Some people meditate using music or guided meditation (visualisation), chanting or toning, holding crystals or a sacred object, even through walking in nature. Many books are available to guide you through the alternative methods of meditating if you are interested in exploring the options. I outline a guided meditation technique on the Daily Meditation Technique page which many of my students have also found to bring about great benefits for them.
If at all possible, try to sit in a place that is set aside just for your meditation so that it truly becomes your sacred space. If you don’t have much room, it doesn’t matter if it is a chair in the corner of your bedroom. Try to avoid using the place where you peel the potatoes or where people are in and out all the time, like a hallway! It is good if your energies can fill that space and no one else’s.
When you have, hopefully, found your sacred space you might wish to place some special objects there to remind you of its spiritual purpose. This could be a candle, flowers or a crystal, for example. The ritual involved in lighting a candle, putting in fresh flowers, acknowledging a picture of one of the great spiritual leaders, can be very helpful to quieten the mind and prepare you for meditation. It also honours Spirit – or God - if this concept is important to you.
The reason why it is important to be regular and specific in your practice is that your Guides and Helpers in Spirit will become accustomed to you meditating in a particular place at a particular time and will join you there spontaneously. Thus, communication with them will be much quicker and easier and your practice will be much more profound.
It is not necessary to sit cross-legged on the floor, though it is fine to do so if you like this technique. You may find it most effective to sit in an ordinary straight-back chair that is comfortable. Use an armchair if you wish, but ensure it is not so soft that you fall asleep! What is important is to be able to sit up with a reasonably straight (not rigid) spine so that your chakras are aligned. Please avoid lying down to meditate, unless you need to do so for health reasons.
If you can do your meditation at the same time every day, preferably in the morning soon after you have got up. Your mind should be awake but not distracted by work, family or phone calls and so choose a time when you will not be disturbed. If the morning is impossible, then do it at whichever time of day is most suitable for you. For some people the only way is to snatch some time at lunchtime at their desk at work. If that is so, it is not ideal but much better than not doing it at all.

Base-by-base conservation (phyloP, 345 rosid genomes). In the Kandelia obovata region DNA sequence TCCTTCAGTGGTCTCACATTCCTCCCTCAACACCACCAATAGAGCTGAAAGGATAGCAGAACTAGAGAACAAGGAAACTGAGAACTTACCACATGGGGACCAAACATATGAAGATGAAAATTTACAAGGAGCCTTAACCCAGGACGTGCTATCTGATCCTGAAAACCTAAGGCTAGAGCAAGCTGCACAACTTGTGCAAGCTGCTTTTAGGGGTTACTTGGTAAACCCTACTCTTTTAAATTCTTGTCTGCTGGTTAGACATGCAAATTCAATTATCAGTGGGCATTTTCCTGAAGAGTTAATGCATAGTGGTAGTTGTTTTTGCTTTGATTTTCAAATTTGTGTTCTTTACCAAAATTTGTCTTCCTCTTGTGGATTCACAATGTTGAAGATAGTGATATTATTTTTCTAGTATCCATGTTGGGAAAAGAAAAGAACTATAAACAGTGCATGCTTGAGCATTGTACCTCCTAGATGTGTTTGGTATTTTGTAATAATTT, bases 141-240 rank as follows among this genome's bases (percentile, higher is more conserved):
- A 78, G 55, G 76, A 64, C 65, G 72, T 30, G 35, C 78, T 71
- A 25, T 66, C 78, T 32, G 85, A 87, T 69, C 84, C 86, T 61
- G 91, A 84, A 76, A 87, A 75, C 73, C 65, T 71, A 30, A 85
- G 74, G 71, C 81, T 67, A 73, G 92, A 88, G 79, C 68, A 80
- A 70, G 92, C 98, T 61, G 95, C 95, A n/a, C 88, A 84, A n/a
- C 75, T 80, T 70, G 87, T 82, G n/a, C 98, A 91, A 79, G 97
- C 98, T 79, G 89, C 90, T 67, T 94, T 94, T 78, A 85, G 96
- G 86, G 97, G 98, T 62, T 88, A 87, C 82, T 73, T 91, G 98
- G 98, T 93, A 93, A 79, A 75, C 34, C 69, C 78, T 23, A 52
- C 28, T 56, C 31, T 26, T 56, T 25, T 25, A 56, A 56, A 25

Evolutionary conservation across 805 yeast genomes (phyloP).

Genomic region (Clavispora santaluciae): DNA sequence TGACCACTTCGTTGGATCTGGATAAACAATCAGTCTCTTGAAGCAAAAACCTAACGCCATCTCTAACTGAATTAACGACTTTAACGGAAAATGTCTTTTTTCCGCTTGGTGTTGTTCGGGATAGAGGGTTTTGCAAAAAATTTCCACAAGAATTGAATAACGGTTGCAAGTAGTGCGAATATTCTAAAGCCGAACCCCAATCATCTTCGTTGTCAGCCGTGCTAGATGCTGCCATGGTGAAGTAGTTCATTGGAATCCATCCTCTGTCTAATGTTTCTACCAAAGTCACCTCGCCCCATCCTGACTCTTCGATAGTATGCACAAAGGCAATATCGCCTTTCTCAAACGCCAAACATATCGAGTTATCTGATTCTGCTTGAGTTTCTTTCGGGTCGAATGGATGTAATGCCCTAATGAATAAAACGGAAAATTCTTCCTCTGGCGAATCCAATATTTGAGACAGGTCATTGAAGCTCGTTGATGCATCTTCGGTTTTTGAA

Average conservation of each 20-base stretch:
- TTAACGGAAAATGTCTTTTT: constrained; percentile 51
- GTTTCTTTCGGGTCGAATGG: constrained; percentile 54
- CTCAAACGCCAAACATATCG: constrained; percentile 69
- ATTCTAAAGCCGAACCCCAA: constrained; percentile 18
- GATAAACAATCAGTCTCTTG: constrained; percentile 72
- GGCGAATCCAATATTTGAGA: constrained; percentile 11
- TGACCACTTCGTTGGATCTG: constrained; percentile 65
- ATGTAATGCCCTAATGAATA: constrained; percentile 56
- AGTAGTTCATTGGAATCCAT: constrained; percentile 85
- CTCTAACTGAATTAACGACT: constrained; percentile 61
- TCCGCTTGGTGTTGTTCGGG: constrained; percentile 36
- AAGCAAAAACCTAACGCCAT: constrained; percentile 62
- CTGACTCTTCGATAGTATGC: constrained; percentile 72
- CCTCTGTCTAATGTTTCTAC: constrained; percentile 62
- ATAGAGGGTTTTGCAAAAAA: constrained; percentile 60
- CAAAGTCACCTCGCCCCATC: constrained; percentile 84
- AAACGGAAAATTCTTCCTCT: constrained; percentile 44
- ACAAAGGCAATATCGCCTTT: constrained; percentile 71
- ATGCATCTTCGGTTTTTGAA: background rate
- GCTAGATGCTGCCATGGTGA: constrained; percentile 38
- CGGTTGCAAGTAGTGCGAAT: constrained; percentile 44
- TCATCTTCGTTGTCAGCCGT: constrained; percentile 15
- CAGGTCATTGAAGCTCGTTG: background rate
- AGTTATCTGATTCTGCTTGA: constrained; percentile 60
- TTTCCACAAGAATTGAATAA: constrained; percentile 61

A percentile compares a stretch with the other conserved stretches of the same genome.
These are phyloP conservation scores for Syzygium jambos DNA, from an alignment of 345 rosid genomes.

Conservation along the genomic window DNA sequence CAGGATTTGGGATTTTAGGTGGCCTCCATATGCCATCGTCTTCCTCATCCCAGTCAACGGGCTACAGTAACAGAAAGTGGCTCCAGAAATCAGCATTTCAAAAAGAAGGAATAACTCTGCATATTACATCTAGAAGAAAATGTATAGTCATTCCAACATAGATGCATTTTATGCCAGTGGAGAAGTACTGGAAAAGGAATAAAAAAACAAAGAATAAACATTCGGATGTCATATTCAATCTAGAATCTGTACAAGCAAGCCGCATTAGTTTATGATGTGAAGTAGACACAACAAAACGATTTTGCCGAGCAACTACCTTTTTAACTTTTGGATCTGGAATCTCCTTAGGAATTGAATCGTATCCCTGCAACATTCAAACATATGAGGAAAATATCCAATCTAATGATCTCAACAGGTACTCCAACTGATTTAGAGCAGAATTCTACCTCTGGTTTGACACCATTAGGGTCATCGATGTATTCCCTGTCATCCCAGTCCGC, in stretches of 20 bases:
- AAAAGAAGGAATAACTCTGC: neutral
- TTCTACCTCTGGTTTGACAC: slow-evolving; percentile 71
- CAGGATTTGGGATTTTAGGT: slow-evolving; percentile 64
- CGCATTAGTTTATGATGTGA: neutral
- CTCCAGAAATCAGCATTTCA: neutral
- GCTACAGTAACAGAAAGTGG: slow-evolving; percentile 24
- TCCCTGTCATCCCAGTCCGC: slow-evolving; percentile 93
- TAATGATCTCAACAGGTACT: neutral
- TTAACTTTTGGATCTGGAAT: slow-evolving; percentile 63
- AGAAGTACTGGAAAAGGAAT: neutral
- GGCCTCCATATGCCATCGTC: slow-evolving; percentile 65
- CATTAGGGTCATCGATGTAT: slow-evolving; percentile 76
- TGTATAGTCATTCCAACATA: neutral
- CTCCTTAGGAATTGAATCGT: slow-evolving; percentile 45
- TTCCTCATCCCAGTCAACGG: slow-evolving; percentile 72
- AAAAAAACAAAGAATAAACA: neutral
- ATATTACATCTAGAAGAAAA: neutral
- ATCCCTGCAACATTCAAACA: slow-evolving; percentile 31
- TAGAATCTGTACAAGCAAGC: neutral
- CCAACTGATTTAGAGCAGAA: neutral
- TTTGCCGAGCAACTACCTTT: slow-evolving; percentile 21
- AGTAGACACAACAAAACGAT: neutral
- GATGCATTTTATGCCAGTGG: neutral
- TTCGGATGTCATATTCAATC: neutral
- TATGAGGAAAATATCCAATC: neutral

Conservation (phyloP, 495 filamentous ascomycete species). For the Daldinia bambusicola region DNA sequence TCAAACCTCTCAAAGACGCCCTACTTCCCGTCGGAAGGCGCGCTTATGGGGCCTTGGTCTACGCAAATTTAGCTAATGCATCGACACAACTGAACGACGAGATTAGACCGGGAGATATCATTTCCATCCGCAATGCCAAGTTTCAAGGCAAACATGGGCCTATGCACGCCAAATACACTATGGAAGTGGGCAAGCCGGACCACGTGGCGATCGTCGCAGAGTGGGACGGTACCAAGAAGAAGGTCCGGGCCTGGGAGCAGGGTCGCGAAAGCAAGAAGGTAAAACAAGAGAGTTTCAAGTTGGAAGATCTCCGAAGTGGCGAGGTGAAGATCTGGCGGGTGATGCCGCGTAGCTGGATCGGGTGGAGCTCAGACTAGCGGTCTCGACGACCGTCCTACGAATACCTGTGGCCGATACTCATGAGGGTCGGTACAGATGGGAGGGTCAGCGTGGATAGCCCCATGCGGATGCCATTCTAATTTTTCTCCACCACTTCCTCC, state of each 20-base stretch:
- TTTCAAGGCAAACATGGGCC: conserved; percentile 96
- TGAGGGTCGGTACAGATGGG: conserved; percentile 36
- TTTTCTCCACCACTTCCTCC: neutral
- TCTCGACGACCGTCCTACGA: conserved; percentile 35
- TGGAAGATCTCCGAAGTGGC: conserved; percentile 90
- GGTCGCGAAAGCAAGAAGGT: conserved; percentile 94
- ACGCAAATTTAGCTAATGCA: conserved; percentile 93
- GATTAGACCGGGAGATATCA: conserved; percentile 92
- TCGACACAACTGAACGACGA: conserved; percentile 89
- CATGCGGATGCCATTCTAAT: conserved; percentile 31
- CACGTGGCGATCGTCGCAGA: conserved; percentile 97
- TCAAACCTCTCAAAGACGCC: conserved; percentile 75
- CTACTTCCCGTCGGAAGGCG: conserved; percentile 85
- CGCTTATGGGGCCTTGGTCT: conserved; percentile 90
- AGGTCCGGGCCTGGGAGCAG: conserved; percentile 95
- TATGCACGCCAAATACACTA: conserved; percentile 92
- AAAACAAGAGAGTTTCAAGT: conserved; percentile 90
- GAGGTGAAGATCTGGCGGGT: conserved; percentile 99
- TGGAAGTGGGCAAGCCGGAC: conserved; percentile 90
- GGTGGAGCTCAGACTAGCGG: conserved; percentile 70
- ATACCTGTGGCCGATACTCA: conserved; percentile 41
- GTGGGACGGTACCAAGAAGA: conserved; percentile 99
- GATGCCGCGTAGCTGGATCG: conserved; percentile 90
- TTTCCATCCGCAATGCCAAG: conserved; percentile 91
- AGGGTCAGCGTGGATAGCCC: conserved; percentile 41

If you find yourself saying, ‘I can’t meditate today because I can’t find the time’, explore this within yourself. If it is a one-off because you were up at 4 am to catch a plane and didn’t get home until midnight the night before it would be understandable not to wish to rise at 6.30 am in order to sit for half an hour. In such circumstances, try and spend five or ten minutes in contemplation instead, perhaps before leaving home, raising your consciousness and connecting to Spirit.
If you are regularly pushed for time, you may wish to ask if you are really committed to your spiritual growth or what is holding you back. Meditation is a fundamental aspect of spiritual development because it is the most important opportunity there is to align with your soul, to connect with Spirit and to create the future using the power of the mind. It can be difficult to get into the routine of regular meditation, but it is most helpful to do so.
To begin with you may feel restless, edgy, filled with trivial thoughts and most unspiritual, but after a while of sitting (and it may be days, weeks or months) you will begin to feel more focused, in control, centred and connected. You will look forward to this time with anticipation and joy, and it will become a highlight of your day.